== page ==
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Cloud Computing Insights

Tim Vibbert

Podcast session with IBM

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On March 30 I conducted the second session of the Cloud QCamp podcast series with Snehal Antani Lead Strategist for Websphere Cloud and Product Management.  Here is the audio and transcript from that session. 

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Announcer: Welcome to another ebizQ podcast.

TV: Híŋhaŋni wašté. (Good day) and welcome to the Cloud QCamp podcast series. I'm your host Tim Vibbert. This podcast series is being conducted by Red Eagle Services in conjunction with the ebizQ Cloud QCamp Virtual Conference being held 7 April. I would like to welcome my guest today, Snehal Antani, Lead Strategist and Architect at IBM. Welcome Snehal.

SA: Thanks.

TV: IBM has a vast cloud computing strategy ranging from platforms and infrastructure to development and analytics. The IBM strategy covered both public and private clouds. Snehal, I have a couple of questions I'd like ask. First question is what is cloud and how did we get here?

SA: Sure. So if you look at the characteristics of a cloud where we really think about this as the characteristics of an evolved middleware infrastructure. We want our middleware infrastructures to be responsive where resources can be allocated on the fly to meet demand. We want our infrastructures to be resilient where can reduce the probability of a failure, isolate the impact of those failures and recover very quickly from those failures.

We want to ensure that we're virtualized and maximizing system resources and lowering our overall ownership of the applications and the underlying technology, the level of management where they're self-service, significant levels of automation, and very much policy driven management approaches versus the traditional point and click and the automated, decentralized levels of manageability. And then finally, a level of agility where we're able to better align our IT capabilities with the business needs. And so these are the characteristics that we're trying to pursue. There's a number of ways to get -- there's a whole thought or methodology for how to get there.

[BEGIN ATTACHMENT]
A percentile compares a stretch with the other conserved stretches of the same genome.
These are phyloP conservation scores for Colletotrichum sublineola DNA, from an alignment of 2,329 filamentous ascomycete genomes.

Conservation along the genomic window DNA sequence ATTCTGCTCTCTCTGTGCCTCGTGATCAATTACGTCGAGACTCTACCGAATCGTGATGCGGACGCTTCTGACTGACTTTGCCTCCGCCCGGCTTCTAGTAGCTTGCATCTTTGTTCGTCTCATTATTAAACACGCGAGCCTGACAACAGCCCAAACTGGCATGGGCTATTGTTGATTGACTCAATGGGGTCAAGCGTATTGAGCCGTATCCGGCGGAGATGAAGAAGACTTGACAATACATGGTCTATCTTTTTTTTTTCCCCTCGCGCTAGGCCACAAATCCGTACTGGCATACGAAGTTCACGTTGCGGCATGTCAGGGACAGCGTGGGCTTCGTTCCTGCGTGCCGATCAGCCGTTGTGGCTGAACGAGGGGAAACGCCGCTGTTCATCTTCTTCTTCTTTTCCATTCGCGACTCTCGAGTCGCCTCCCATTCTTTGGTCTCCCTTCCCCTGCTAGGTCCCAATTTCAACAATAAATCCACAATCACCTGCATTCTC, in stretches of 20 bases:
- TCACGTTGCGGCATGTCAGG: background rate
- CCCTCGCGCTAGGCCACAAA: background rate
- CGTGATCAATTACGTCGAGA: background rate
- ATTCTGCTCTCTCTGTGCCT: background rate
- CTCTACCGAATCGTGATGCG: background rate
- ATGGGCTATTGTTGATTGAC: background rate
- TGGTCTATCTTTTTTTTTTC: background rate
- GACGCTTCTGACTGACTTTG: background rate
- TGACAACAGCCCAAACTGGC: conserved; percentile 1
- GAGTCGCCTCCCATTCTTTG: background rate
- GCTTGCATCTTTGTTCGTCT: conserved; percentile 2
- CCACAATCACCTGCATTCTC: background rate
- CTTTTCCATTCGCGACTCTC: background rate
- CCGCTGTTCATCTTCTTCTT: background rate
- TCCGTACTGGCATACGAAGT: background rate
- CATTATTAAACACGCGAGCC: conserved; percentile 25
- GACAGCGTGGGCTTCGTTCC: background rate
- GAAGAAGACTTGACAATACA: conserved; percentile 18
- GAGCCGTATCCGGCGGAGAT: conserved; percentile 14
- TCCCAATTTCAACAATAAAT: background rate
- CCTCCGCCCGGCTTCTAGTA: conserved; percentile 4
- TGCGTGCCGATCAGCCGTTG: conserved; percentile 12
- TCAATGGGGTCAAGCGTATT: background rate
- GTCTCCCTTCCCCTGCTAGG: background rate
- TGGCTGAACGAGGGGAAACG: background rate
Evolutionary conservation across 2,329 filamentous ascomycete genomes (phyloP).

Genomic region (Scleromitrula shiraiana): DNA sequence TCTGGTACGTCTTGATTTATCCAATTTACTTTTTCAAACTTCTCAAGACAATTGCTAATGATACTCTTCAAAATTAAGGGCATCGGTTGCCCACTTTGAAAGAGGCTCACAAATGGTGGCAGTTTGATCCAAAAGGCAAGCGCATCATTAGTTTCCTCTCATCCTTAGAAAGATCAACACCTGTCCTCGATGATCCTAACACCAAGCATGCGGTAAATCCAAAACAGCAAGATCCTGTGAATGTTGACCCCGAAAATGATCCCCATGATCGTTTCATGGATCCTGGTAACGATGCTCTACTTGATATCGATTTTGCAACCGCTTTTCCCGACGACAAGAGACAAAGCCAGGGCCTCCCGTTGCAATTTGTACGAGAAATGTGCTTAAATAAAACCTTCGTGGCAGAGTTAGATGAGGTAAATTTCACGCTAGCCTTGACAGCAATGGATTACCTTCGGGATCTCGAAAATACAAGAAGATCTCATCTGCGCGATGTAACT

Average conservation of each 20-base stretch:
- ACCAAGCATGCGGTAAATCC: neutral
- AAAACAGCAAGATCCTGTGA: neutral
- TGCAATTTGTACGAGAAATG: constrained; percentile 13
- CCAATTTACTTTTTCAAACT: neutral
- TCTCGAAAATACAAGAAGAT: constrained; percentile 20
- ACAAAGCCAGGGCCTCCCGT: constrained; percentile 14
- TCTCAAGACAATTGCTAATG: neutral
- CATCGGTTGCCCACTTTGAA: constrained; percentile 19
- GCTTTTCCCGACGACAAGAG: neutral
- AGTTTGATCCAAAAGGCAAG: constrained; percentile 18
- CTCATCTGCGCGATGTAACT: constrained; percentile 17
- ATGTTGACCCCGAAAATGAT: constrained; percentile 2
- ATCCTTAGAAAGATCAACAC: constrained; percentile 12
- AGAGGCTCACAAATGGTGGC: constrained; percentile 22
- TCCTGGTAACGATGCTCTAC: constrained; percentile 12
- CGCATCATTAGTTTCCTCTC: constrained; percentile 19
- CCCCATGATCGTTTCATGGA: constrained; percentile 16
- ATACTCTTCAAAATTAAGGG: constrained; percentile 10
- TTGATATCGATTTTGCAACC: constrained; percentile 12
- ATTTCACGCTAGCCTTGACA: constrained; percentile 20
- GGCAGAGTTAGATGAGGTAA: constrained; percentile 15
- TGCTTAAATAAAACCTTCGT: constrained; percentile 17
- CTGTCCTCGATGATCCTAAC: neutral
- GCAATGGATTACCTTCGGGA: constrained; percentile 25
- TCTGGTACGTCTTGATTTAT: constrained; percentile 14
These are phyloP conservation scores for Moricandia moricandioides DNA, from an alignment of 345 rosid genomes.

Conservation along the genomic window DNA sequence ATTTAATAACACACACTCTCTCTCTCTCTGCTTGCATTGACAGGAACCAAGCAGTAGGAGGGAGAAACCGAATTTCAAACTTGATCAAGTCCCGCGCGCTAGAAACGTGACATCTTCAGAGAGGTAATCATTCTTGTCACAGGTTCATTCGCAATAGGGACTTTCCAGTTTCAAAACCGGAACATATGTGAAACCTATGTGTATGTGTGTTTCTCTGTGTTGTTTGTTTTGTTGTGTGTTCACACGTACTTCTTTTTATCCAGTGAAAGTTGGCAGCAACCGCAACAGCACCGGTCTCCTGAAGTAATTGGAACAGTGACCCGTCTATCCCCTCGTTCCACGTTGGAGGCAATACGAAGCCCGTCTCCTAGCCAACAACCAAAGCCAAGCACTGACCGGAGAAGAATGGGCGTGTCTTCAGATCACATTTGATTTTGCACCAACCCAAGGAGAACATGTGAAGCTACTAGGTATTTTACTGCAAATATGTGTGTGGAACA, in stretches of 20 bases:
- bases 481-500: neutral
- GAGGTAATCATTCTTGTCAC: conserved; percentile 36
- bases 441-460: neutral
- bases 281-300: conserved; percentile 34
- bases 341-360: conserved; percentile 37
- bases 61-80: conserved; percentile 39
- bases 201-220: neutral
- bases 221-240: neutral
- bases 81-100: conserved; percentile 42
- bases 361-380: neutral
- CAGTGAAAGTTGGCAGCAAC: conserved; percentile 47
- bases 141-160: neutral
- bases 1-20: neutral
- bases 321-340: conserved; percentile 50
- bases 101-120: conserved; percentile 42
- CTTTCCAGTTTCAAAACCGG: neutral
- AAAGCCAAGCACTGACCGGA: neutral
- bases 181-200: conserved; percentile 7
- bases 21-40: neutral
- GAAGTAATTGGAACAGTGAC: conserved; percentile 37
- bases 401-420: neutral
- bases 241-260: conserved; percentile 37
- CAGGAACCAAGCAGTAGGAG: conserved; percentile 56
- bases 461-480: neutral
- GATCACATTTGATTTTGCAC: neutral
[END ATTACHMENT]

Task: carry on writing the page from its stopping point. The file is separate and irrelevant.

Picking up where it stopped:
And if you think about cloud as essentially falling into this notion of cloudonomics where we are taking our understanding and expertise within virtualization, within standardization, and automation and brining those together to reduce cost and increase flexibility. And cloud really brings these three sets of topics together in a more comprehensive solution where we're able to just build better middleware infrastructure, right. And so one of the things is how do we get here? Well, we think about the previous push within data centers where what we wanted to do is help out customers take their IT services themselves as business services and adhere to throw principles around decoupling, reuse, preparation of concerns, clearly define roles and responsibilities, use standards and interoperability to get different services to interact with one another.

We're able to then as a complement take those same principles that we learned from an application perspective and start to apply them to the infrastructure, the IT infrastructure itself where we decomposed the IT infrastructure from what was a conglomerate, holistic, very large monolithic middleware solution to infrastructure and Infrastructure-as-a-Service. Where we've got our hardware storage and networking, managed, virtualized, and served right as one extraction layer on which we've got our Platform-as-a-Service layer as a second extraction layer, where we've got our middleware, our databases, JAVA runtimes, Web 2.0 runtimes, whatever else, virtualized, [indecipherable] managed, automated, policy driven [indecipherable].

And then finally, the third layer -- the third level of extraction being the applications themselves and delivering software in and as a service models. So then here, we've got, for example, collaboration, or CRM, or industry specific solutions. And so we've evolved quite a bit, where we went from -- when we talk about evolution we talk about the evolution of the data center, to adhere to these types of principles and pursuing these types of middleware characteristics, or its responsiveness, resiliency of virtualization, manageability and agility.

TV: And you give a nice overview. As far as IBM goes, what is WebSphere's cloud strategy?